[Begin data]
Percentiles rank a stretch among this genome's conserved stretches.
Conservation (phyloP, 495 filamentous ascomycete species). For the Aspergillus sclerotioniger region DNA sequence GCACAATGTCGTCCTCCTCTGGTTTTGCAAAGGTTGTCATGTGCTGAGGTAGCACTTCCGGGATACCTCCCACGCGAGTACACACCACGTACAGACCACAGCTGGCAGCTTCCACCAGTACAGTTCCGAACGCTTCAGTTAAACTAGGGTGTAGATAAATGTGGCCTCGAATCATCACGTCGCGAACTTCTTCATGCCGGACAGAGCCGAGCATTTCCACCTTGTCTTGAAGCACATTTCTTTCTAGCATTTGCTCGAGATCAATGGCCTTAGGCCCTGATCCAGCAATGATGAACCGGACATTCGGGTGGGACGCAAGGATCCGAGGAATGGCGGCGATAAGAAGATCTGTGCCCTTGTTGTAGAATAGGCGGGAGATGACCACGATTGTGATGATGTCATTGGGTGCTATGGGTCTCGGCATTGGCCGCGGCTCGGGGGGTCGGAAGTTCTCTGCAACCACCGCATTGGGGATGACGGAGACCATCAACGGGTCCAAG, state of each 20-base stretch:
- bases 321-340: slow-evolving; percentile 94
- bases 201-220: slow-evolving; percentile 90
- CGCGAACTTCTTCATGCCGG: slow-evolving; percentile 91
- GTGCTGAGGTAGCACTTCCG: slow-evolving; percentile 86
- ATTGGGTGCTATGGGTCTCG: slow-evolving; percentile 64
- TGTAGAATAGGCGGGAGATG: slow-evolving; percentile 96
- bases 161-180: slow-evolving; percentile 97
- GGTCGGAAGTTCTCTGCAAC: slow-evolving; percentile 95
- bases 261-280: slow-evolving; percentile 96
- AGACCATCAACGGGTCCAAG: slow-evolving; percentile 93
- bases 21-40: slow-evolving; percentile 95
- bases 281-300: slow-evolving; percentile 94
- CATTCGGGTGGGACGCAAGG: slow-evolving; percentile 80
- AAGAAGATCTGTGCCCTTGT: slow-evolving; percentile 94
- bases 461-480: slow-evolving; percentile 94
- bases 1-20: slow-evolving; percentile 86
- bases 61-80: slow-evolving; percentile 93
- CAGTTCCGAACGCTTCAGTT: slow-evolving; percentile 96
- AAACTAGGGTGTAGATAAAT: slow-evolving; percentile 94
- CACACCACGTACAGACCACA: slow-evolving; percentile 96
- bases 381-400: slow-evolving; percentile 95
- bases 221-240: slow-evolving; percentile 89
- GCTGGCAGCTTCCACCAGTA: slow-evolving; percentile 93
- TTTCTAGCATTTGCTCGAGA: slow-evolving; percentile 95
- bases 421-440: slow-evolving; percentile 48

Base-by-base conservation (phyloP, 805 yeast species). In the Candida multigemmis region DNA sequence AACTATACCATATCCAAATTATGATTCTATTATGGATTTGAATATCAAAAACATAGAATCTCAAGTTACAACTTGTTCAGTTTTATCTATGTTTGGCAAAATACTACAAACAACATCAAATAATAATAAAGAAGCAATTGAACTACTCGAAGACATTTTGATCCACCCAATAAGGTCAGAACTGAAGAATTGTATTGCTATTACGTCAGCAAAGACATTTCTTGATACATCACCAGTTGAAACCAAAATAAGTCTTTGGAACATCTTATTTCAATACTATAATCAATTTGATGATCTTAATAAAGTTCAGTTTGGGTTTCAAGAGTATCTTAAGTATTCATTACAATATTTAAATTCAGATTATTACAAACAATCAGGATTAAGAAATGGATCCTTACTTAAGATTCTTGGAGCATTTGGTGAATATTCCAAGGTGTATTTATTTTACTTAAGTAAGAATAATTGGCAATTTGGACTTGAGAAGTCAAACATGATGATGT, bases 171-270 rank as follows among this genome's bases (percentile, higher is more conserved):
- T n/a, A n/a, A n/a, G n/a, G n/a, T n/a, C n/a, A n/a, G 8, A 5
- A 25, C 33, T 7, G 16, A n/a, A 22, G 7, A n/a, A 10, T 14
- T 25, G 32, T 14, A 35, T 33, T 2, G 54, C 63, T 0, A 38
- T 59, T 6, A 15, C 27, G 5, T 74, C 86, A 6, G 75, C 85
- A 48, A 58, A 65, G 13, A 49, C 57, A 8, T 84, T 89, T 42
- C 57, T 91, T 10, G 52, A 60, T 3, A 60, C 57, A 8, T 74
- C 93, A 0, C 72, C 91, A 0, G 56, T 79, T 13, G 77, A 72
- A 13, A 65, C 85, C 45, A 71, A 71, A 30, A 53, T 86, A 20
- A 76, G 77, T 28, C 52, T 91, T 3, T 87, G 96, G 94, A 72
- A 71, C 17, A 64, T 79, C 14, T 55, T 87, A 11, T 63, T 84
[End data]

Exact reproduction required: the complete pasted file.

Percentiles rank a stretch among this genome's conserved stretches.
Conservation (phyloP, 495 filamentous ascomycete species). For the Aspergillus sclerotioniger region DNA sequence GCACAATGTCGTCCTCCTCTGGTTTTGCAAAGGTTGTCATGTGCTGAGGTAGCACTTCCGGGATACCTCCCACGCGAGTACACACCACGTACAGACCACAGCTGGCAGCTTCCACCAGTACAGTTCCGAACGCTTCAGTTAAACTAGGGTGTAGATAAATGTGGCCTCGAATCATCACGTCGCGAACTTCTTCATGCCGGACAGAGCCGAGCATTTCCACCTTGTCTTGAAGCACATTTCTTTCTAGCATTTGCTCGAGATCAATGGCCTTAGGCCCTGATCCAGCAATGATGAACCGGACATTCGGGTGGGACGCAAGGATCCGAGGAATGGCGGCGATAAGAAGATCTGTGCCCTTGTTGTAGAATAGGCGGGAGATGACCACGATTGTGATGATGTCATTGGGTGCTATGGGTCTCGGCATTGGCCGCGGCTCGGGGGGTCGGAAGTTCTCTGCAACCACCGCATTGGGGATGACGGAGACCATCAACGGGTCCAAG, state of each 20-base stretch:
- bases 321-340: slow-evolving; percentile 94
- bases 201-220: slow-evolving; percentile 90
- CGCGAACTTCTTCATGCCGG: slow-evolving; percentile 91
- GTGCTGAGGTAGCACTTCCG: slow-evolving; percentile 86
- ATTGGGTGCTATGGGTCTCG: slow-evolving; percentile 64
- TGTAGAATAGGCGGGAGATG: slow-evolving; percentile 96
- bases 161-180: slow-evolving; percentile 97
- GGTCGGAAGTTCTCTGCAAC: slow-evolving; percentile 95
- bases 261-280: slow-evolving; percentile 96
- AGACCATCAACGGGTCCAAG: slow-evolving; percentile 93
- bases 21-40: slow-evolving; percentile 95
- bases 281-300: slow-evolving; percentile 94
- CATTCGGGTGGGACGCAAGG: slow-evolving; percentile 80
- AAGAAGATCTGTGCCCTTGT: slow-evolving; percentile 94
- bases 461-480: slow-evolving; percentile 94
- bases 1-20: slow-evolving; percentile 86
- bases 61-80: slow-evolving; percentile 93
- CAGTTCCGAACGCTTCAGTT: slow-evolving; percentile 96
- AAACTAGGGTGTAGATAAAT: slow-evolving; percentile 94
- CACACCACGTACAGACCACA: slow-evolving; percentile 96
- bases 381-400: slow-evolving; percentile 95
- bases 221-240: slow-evolving; percentile 89
- GCTGGCAGCTTCCACCAGTA: slow-evolving; percentile 93
- TTTCTAGCATTTGCTCGAGA: slow-evolving; percentile 95
- bases 421-440: slow-evolving; percentile 48

Base-by-base conservation (phyloP, 805 yeast species). In the Candida multigemmis region DNA sequence AACTATACCATATCCAAATTATGATTCTATTATGGATTTGAATATCAAAAACATAGAATCTCAAGTTACAACTTGTTCAGTTTTATCTATGTTTGGCAAAATACTACAAACAACATCAAATAATAATAAAGAAGCAATTGAACTACTCGAAGACATTTTGATCCACCCAATAAGGTCAGAACTGAAGAATTGTATTGCTATTACGTCAGCAAAGACATTTCTTGATACATCACCAGTTGAAACCAAAATAAGTCTTTGGAACATCTTATTTCAATACTATAATCAATTTGATGATCTTAATAAAGTTCAGTTTGGGTTTCAAGAGTATCTTAAGTATTCATTACAATATTTAAATTCAGATTATTACAAACAATCAGGATTAAGAAATGGATCCTTACTTAAGATTCTTGGAGCATTTGGTGAATATTCCAAGGTGTATTTATTTTACTTAAGTAAGAATAATTGGCAATTTGGACTTGAGAAGTCAAACATGATGATGT, bases 171-270 rank as follows among this genome's bases (percentile, higher is more conserved):
- T n/a, A n/a, A n/a, G n/a, G n/a, T n/a, C n/a, A n/a, G 8, A 5
- A 25, C 33, T 7, G 16, A n/a, A 22, G 7, A n/a, A 10, T 14
- T 25, G 32, T 14, A 35, T 33, T 2, G 54, C 63, T 0, A 38
- T 59, T 6, A 15, C 27, G 5, T 74, C 86, A 6, G 75, C 85
- A 48, A 58, A 65, G 13, A 49, C 57, A 8, T 84, T 89, T 42
- C 57, T 91, T 10, G 52, A 60, T 3, A 60, C 57, A 8, T 74
- C 93, A 0, C 72, C 91, A 0, G 56, T 79, T 13, G 77, A 72
- A 13, A 65, C 85, C 45, A 71, A 71, A 30, A 53, T 86, A 20
- A 76, G 77, T 28, C 52, T 91, T 3, T 87, G 96, G 94, A 72
- A 71, C 17, A 64, T 79, C 14, T 55, T 87, A 11, T 63, T 84